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Small Biotech is much more efficient than large Pharma in developing new drugs.

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On May 4, 2018

In this article, I will try to give you an idea of why biotech is much more efficient than big pharma in developing drugs. My main focus is on the organizational side of the matter.

 

Costs for drug development are insanely high!

 

A report (November 2017) by Prasad & Mailankody estimates the average costs of bringing a single cancer drug to market to be $648 million.

 

This figure, however, is even much higher in another paper from DiMasi, Grabowski & Hansen stating it is near $2.6 billion.

 

Matthew Herper together with Bernard Munos did an analysis of 100 drugs that made it to market and came to the conclusion that the median cost per drug developed is a staggering $5.8 billion.  On reason is the enormous failure rate. Matthew Herper says in his article that 90% of these costs come from starting clinical trials that don’t reach the market.

 

However, Prasad & Mailankody may touch a sore spot. Although their report takes only into account 10 companies, their results tells us something about the efficiency of smaller companies compared to larges ones.

 

 

So why do these smaller companies, like biotech startups, have lower costs?

 

One reason is that the Biotech startups don’t need to carry the historical costs of previous failures. If they don’t succeed, they just fail and disappear. Another reason is definitely a smaller overhead and less bureaucracy (Kaitin). I’ve heard many stories of truly creative teams in biotech that dissolved after a takeover by big pharma. This bureaucracy probably makes it also more difficult for them to walk away in a timely manner from the to be failures.

 

Another paper by Joshi states that the absorptive capacity of the Biotech sector is much higher. Absorptive capacity is “the ability of a firm to recognize the value of new, external information, assimilate it, and apply it to commercial ends”. Or in other words, big pharma is navel-gazing and biotech is open towards to world. They are much more aware of new technologies and knowledge and they have the ability to implement them much quicker. They are just more flexible and can more easily change the route they take based on the newly learned knowledge. Biotech firms are interconnected in a network of interdependent technologies, routines, and individuals. Joshi concludes that knowledge flows more easily when it spans company boundaries rather than it spans organizational hierarchies.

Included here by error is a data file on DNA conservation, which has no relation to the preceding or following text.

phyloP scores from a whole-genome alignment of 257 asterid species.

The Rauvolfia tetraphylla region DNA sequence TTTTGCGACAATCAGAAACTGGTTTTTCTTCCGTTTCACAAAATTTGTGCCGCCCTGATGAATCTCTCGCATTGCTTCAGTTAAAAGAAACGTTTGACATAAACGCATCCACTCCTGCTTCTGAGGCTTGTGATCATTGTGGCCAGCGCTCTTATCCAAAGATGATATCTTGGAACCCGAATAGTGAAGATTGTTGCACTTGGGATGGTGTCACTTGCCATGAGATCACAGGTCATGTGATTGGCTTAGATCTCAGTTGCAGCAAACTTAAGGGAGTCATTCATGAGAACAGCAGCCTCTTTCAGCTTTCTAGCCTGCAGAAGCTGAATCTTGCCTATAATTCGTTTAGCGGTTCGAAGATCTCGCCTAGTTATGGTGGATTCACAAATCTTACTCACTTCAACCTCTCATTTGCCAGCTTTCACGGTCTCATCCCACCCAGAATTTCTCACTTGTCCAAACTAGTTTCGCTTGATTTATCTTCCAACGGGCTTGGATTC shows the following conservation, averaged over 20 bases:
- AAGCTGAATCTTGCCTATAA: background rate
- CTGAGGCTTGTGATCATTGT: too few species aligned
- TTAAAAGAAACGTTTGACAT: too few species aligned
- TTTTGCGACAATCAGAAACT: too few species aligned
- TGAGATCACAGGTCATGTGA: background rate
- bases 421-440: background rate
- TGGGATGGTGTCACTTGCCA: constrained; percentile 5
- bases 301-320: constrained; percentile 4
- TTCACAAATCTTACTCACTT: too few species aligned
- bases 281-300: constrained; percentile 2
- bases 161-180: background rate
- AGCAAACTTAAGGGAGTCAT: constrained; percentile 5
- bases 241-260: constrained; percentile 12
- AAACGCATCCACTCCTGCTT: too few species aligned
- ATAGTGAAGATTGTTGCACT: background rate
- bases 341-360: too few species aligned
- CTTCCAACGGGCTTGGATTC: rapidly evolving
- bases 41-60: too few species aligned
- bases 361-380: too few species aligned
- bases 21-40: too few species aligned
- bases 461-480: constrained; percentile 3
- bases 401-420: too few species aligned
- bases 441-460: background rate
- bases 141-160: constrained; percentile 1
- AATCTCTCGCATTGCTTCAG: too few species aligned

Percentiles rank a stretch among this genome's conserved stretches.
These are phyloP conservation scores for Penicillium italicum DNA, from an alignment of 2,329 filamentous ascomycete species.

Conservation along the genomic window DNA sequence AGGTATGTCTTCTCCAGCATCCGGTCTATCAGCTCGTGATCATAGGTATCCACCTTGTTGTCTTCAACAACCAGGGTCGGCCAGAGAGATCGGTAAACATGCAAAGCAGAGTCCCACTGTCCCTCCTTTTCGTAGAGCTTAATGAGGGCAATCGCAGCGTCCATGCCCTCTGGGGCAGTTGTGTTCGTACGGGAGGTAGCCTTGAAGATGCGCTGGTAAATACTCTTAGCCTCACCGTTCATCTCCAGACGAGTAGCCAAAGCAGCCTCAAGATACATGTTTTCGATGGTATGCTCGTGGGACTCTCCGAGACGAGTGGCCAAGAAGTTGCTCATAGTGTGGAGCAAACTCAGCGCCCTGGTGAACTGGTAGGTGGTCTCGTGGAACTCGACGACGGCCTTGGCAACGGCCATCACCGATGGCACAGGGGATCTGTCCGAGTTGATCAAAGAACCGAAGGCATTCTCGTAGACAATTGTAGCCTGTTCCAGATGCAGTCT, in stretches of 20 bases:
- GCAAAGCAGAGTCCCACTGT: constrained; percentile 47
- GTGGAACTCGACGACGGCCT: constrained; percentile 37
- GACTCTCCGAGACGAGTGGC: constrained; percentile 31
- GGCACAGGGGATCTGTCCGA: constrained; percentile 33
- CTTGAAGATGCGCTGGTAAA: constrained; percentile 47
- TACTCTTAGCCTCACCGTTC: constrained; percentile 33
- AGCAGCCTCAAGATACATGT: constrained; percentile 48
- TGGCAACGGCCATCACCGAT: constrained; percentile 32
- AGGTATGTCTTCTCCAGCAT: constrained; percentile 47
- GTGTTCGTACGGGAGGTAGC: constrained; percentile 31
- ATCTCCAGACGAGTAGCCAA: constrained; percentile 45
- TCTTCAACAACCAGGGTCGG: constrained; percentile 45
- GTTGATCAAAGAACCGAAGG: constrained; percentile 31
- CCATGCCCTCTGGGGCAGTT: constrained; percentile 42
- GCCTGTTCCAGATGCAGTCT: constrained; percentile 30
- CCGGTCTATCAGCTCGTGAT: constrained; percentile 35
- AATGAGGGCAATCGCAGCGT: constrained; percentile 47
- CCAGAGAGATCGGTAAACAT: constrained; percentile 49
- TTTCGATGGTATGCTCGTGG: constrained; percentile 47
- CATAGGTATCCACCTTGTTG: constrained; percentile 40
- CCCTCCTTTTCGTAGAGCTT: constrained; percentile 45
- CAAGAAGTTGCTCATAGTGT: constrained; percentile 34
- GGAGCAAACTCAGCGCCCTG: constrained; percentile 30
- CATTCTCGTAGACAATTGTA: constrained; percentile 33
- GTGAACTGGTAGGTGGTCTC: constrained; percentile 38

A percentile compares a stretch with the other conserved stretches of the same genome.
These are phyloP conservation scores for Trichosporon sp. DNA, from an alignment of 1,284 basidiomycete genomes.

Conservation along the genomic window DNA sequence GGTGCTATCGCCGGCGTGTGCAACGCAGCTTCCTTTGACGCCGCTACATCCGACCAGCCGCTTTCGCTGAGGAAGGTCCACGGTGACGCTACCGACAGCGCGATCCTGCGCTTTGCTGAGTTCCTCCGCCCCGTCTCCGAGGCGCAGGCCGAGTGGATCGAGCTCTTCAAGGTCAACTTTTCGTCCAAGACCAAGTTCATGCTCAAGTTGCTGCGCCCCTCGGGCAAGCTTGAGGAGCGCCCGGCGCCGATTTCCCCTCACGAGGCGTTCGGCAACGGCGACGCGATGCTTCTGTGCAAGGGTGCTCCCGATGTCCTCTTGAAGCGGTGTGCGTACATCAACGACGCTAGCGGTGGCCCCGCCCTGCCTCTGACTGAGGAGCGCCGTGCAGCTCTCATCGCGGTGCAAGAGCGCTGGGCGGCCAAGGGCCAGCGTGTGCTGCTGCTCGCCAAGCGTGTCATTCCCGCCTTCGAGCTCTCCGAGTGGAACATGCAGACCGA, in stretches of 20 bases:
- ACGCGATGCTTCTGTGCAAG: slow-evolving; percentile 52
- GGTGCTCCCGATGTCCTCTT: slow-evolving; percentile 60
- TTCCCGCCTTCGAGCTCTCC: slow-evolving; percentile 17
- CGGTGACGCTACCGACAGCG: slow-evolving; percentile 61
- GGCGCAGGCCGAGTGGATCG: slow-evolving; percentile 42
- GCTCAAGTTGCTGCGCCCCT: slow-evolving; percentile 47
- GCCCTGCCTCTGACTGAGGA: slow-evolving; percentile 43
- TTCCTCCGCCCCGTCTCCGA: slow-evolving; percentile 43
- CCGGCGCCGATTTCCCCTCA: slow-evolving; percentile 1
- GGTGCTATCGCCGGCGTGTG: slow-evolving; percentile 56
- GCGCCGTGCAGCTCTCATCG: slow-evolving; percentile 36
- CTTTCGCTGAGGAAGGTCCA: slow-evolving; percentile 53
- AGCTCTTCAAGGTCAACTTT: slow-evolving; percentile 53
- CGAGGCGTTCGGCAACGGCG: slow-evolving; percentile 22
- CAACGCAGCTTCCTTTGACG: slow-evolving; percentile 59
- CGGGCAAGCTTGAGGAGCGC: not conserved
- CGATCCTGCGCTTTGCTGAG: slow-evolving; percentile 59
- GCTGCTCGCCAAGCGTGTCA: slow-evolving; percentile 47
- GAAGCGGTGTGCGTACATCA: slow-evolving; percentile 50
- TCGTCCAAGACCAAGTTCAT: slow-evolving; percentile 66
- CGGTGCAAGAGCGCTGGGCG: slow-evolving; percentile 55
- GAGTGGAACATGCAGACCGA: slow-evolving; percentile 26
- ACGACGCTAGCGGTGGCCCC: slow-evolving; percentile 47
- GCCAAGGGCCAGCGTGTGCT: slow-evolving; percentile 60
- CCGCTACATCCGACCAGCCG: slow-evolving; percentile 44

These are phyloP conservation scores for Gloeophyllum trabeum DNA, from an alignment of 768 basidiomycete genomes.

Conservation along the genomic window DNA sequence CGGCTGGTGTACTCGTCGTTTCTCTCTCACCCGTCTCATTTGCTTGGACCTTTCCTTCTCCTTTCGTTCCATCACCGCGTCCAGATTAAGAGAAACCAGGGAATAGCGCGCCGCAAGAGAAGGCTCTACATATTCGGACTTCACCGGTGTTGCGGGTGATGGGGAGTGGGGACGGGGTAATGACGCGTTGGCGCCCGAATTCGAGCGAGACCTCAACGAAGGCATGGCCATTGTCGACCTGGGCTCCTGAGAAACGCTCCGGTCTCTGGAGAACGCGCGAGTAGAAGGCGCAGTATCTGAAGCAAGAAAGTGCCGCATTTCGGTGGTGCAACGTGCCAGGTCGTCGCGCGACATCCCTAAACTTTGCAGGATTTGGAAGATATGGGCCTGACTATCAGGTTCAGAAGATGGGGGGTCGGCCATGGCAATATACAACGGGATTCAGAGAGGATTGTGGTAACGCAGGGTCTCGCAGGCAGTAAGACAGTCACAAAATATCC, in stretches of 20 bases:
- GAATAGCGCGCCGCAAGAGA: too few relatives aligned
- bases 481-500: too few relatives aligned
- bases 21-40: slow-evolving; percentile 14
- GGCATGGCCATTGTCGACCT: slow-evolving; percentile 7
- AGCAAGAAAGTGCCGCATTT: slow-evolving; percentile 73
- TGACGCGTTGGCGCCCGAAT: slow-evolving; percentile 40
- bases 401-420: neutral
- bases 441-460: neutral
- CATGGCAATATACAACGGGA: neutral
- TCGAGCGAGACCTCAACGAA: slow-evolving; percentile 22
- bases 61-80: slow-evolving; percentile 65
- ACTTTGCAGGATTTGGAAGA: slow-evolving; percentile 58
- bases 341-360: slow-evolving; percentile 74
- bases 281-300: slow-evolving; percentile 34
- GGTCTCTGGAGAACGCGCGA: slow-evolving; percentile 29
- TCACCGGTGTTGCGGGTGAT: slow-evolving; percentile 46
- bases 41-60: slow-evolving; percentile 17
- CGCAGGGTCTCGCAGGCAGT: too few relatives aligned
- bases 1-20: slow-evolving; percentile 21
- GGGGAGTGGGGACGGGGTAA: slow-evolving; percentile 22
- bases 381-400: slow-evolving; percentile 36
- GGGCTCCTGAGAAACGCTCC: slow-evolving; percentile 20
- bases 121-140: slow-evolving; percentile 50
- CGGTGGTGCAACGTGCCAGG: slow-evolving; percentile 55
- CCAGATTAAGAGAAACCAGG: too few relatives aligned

If the above is indeed true this can also mean that pharma companies are doing a lot of duplicate work, or at least more than biotech does. Bountra thinks this duplication is one major factor of lost resources. Bountra: “Everyone reads the same scientific literature, goes to the same conferences and speaks to the same opinion leaders. Then they go back into their labs” and work al in their own world for the coming six to seven years. This again results in more failures.

 

 

Small is beautiful!

I’m not an expert in the field, but based on the information I could find, I truly believe that small biotech companies are more efficient because they are small. So big pharma can, in my opinion, go in two directions.

 

Or they become portfolio managers and specialize in managing the different biotech companies they buy. They can still focus on late phase clinical trials and sales. This is a path some are already going into, although I don’t think big pharma is conscious of their future role yet. Have they already incorporated this into their strategic vision today?

Or they completely revamp their R&D model and make much smaller and research teams that can operate more freely and can more easily interconnect with the outside world.

 

 

Anyway: the future is small and Biotech.

 


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Last modified: December 4, 2018

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